The presenters were a strong group: D. Joshua Taylor, Ceil Wendt Jensen, Greg NelsonSonia Hoeke-Nishimoto,  Mark Olsen, and Tadeusz Pilat. The first two have been on TV genealogy shows and are therefore well known.  Ceil has been a part of so many Polish Genealogical media/conferences/organizations that her credibility as a UPGS presenter is top-notch. Sonia and Greg are both members of FamilySearch.org and you can often find Sonia in FHL, plus she does Polish genealogy research for her own family tree. Greg Nelson is also the replacement Kahlile Mehr at FamilySearch and so his presence was welcome (as Kahlile’s  presence was missed). Mark Olson was from MyHeritage and Tadeusz Pilat a presenter from Warsaw Poland and a ProGenealogists.com professional.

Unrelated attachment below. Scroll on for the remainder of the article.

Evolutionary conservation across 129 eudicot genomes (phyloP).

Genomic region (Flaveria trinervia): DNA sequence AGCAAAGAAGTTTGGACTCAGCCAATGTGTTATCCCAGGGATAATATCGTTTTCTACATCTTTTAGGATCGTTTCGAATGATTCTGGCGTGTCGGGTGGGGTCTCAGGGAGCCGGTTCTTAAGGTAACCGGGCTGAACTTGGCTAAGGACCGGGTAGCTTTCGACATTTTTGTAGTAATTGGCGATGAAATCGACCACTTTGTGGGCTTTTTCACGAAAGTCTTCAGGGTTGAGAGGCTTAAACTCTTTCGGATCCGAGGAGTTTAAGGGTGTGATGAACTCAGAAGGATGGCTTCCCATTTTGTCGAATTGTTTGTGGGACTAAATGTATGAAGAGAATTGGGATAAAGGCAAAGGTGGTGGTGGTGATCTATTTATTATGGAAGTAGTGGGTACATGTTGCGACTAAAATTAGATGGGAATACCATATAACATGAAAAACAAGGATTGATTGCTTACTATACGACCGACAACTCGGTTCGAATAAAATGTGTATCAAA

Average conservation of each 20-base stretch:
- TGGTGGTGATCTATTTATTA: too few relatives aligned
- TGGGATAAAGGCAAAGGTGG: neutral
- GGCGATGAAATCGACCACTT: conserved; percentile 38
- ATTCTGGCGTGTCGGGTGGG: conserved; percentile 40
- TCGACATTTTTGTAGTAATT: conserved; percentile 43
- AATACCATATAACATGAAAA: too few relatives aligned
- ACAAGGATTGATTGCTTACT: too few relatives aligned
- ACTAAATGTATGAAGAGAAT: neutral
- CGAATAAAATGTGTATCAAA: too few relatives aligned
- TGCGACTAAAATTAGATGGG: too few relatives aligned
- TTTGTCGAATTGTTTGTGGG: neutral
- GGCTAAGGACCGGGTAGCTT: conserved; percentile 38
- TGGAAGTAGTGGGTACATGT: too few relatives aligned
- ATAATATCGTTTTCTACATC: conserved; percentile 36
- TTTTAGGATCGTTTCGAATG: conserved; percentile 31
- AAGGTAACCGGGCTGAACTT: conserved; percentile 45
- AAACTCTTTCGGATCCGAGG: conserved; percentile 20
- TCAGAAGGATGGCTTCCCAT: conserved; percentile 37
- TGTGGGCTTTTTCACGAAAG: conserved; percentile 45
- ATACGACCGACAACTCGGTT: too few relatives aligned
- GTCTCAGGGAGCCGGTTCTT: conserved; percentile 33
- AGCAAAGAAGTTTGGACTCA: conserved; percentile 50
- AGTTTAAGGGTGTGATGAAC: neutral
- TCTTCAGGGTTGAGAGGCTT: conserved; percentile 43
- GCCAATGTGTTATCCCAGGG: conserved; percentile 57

The conference had 11 presentations over 4 days, leaving some time for research and to attend optional FHL classes. The evenings had special events, including a banquet and a Wesoły Lud Folk Dance Ensemble performance for attendees. There appeared to be about 70+ attendees but there was just a single tract (unfortunately no choice in presentations, but they were all in one place — no getting lost). The presentations were split between Genealogy and Technology as the 2014 Conference proceedings cover shows. The Conference proceedings was good quality and included the presentation abstracts plus extra  material and sponsor materials. This was well thought out and organized, and the Schedule thoughtfully included  the hours for when FHL was open. My only suggestion for the Proceedings was to mention the Conference Room for the Presentations, which in this case  was the same room for all presentations. It was not a problem as the organizers were present to hand-out materials and answer questions and once you knew the conference room it was the same for all presentations — so only a small error of omission.